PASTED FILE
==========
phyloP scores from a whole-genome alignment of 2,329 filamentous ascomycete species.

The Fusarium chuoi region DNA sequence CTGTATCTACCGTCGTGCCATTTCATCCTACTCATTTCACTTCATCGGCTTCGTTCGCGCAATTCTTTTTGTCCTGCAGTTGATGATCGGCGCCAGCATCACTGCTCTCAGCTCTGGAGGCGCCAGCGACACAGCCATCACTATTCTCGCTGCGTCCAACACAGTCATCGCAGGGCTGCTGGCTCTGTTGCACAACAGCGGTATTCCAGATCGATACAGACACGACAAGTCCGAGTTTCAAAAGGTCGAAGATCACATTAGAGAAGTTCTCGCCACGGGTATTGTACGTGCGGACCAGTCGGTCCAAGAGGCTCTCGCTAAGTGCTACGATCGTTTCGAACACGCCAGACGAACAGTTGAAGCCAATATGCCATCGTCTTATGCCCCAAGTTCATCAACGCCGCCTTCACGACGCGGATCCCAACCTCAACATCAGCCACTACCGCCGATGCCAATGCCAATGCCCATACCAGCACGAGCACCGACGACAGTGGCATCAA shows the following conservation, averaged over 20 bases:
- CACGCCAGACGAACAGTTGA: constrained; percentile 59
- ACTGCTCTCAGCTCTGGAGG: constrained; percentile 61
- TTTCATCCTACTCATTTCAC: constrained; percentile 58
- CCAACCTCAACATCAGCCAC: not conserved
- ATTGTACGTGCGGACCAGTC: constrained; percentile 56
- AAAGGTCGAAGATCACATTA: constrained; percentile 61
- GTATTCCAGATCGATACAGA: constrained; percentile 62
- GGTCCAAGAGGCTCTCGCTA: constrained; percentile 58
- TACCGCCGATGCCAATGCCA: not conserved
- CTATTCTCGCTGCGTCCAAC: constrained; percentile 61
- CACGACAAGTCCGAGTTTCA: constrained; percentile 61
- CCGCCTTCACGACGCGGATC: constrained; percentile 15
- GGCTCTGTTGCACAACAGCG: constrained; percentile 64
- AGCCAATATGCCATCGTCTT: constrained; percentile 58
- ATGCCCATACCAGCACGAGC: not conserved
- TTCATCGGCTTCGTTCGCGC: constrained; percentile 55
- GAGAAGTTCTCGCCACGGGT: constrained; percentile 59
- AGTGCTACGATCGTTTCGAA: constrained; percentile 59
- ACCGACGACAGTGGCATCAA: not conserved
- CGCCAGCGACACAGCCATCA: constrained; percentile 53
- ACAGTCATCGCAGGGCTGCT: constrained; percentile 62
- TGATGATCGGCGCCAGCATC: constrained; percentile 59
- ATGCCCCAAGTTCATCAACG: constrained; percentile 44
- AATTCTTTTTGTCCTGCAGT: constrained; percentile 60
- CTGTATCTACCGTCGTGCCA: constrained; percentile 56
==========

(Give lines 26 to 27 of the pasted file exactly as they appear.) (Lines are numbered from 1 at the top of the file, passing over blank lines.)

- AATTCTTTTTGTCCTGCAGT: constrained; percentile 60
- CTGTATCTACCGTCGTGCCA: constrained; percentile 56